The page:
Share this post


Link to post
Share on other sites
You are correct that mark to market will undervalue an asset if it returns to a higher value later. Yet it should be clear that although it may rise, it may fall too. Thus the price it is now has some merit.

In proposing an alternative you are allowing the asset holder to name a price at random. An optimist saying "I think this will be xxx in ten years" is no more valid than a pessimist saying it. All asset holders will value their assets as highly as possible.

Someone that bought a house at the peak will still tell you that their house is worth what they paid for it. Yet it is not. It is worth only what other people will pay for it. They simply don't want to admit that they were wrong and overpaid and so assume it has this phantom price and everyone else is wrong.

If you truly believed that those CDO's were going to return to their previous value, then you would be buying them right now. So would everyone else, since its free money. The fact that they are not suggests that the market, most people, do not think this.

The point that I am trying to make is that, if an asset is bought with the intention that it is held to maturity, then provided it performs as required throughout its tenor, its market value at any one point is irrelevant, unless the holder happens to be forced to sell before maturity.

Share this post


Link to post
Share on other sites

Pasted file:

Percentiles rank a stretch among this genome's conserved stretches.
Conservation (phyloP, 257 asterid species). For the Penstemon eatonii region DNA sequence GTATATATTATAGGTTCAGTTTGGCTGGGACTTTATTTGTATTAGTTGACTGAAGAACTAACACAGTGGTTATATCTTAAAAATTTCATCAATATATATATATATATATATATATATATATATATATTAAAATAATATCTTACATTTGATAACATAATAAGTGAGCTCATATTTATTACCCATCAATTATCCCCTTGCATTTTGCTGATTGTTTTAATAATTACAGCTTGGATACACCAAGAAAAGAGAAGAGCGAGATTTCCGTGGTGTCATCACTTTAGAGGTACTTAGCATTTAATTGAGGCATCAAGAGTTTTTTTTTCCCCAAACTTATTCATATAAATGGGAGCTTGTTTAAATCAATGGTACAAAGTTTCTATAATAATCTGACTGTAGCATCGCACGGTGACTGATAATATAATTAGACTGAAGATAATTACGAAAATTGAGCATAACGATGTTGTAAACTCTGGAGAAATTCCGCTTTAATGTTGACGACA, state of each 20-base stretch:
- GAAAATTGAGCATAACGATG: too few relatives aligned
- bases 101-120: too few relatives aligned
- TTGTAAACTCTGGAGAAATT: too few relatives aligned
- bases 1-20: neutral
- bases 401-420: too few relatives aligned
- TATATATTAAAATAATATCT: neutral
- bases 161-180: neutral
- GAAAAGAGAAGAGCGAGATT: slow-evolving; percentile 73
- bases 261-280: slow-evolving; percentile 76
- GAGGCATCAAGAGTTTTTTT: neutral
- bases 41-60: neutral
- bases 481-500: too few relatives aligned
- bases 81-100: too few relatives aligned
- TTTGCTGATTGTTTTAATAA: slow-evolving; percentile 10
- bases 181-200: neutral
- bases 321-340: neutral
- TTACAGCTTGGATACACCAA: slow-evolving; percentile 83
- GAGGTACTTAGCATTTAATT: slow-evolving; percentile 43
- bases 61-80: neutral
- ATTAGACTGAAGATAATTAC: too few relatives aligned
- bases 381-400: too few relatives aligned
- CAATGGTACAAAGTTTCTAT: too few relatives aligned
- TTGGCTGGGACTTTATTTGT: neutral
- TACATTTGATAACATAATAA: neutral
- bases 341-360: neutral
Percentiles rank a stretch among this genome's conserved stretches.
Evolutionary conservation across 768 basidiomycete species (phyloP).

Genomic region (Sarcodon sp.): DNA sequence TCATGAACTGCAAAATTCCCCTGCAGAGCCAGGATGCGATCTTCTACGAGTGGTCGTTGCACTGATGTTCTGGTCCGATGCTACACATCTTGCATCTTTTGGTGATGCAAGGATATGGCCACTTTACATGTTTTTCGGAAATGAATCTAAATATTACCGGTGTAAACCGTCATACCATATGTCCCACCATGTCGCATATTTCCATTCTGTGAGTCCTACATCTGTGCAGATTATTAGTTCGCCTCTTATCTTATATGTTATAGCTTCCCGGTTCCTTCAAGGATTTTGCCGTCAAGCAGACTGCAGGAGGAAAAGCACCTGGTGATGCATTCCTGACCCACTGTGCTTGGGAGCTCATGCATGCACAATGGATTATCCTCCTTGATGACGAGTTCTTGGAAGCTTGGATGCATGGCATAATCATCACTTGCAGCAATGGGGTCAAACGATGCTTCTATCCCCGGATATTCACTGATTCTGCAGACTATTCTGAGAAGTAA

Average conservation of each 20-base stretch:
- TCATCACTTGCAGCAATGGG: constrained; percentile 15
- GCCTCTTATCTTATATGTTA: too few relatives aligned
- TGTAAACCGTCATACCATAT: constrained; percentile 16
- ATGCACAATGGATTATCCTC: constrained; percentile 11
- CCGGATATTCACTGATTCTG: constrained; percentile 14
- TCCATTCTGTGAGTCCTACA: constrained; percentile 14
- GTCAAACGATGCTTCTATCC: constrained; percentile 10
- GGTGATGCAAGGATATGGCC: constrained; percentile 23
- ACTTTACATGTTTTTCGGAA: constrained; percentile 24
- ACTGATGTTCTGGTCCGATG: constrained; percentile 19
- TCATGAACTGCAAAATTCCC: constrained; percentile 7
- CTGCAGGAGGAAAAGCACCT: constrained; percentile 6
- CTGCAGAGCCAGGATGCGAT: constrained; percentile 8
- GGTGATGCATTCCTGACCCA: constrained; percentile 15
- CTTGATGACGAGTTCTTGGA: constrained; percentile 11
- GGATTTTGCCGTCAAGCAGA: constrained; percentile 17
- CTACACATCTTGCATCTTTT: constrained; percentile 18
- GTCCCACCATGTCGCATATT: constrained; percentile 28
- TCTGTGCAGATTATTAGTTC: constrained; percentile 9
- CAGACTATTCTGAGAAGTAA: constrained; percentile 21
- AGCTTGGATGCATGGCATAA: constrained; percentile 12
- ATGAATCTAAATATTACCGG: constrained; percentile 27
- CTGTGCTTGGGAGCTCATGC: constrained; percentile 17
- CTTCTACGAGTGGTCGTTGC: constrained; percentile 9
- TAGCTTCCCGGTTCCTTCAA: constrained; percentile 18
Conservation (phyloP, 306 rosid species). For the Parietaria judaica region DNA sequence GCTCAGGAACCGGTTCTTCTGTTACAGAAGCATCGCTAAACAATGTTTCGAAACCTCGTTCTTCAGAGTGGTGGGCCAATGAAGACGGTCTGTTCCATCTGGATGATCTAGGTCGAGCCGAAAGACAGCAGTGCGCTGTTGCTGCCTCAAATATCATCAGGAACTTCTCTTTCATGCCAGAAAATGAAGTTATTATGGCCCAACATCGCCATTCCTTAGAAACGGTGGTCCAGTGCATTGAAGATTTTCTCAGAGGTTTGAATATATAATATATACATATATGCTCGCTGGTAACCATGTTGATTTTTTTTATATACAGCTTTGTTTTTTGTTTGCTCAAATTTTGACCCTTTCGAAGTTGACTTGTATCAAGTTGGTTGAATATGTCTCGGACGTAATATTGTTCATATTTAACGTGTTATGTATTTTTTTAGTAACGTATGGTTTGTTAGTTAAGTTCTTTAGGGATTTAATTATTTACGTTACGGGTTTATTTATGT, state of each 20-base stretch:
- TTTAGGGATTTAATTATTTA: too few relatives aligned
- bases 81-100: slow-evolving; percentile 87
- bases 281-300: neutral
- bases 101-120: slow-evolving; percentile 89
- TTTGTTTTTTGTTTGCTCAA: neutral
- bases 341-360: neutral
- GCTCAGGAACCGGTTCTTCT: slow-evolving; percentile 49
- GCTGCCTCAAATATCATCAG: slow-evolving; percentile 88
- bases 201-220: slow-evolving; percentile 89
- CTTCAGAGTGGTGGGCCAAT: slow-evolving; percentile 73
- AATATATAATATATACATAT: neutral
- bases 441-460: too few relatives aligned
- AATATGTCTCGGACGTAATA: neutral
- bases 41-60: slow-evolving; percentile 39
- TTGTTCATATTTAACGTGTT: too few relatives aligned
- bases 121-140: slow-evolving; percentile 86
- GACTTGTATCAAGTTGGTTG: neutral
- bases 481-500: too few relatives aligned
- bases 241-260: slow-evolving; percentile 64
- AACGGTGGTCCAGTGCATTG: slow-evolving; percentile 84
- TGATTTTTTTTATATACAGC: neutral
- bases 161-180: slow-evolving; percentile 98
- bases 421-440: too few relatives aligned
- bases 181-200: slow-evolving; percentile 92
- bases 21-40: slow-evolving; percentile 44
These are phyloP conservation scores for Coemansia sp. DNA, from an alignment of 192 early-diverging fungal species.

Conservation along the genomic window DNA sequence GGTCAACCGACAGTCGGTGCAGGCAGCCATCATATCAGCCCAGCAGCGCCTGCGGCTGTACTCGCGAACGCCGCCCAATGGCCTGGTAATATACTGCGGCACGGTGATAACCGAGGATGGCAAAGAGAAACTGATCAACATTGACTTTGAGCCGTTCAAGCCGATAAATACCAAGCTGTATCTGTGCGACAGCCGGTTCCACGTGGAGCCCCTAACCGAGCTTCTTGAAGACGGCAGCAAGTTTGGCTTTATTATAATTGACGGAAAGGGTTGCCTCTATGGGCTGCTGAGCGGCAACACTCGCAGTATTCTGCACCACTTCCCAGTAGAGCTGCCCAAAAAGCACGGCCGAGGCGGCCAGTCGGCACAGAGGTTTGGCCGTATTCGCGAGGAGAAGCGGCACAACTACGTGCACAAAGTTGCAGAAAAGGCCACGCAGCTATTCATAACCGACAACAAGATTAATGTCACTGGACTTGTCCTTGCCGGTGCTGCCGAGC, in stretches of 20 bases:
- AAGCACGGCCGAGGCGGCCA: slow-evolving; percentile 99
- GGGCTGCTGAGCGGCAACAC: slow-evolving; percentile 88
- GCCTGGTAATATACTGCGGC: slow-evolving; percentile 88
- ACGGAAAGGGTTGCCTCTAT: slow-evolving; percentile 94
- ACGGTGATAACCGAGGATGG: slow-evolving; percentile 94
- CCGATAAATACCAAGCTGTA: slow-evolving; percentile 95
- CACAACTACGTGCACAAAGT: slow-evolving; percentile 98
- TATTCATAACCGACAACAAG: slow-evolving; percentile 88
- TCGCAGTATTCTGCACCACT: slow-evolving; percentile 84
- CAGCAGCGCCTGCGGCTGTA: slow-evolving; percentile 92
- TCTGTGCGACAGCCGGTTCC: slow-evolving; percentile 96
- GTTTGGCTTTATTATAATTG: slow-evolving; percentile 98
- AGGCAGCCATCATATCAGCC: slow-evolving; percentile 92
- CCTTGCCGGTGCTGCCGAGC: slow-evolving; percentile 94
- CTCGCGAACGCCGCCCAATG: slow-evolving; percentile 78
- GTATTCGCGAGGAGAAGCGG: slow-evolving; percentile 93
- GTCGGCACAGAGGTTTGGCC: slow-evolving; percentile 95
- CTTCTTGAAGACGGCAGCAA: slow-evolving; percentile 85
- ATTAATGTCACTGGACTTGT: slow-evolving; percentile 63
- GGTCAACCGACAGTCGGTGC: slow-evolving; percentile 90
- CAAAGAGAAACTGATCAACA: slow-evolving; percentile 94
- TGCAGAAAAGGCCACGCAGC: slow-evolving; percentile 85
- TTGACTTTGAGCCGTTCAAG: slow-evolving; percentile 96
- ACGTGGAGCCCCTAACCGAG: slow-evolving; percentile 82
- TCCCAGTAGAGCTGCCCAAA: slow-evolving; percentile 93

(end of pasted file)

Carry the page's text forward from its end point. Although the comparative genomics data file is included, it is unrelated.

Isn't it the case that banks, businesses and even entire governments are constantly assessing one another's worth on the basis of these 'assets' and the ratio of their value to debt. The whole machinery of global economics, from foreign debt to an individual householder's credit worthiness, is premised on net asset value - daily. These losses may be 'on paper', but they are measured and decisions are taken on that basis.

And on that basis, we are fooked.

Share this post


Link to post
Share on other sites

Join the conversation

You can post now and register later. If you have an account, sign in now to post with your account.

Guest
Reply to this topic...

×   Pasted as rich text.   Paste as plain text instead

  Only 75 emoji are allowed.

×   Your link has been automatically embedded.   Display as a link instead

×   Your previous content has been restored.   Clear editor

×   You cannot paste images directly. Upload or insert images from URL.

Loading...
Sign in to follow this  

  • Recently Browsing   0 members

    No registered users viewing this page.

  • 285 Brexit, House prices and Summer 2020

    1. 1. Including the effects Brexit, where do you think average UK house prices will be relative to now in June 2020?


      • down 5% +
      • down 2.5%
      • Even
      • up 2.5%
      • up 5%



×
×
  • Create New...

Important Information

We have placed cookies on your device to help make this website better. You can adjust your cookie settings, otherwise we'll assume you're okay to continue.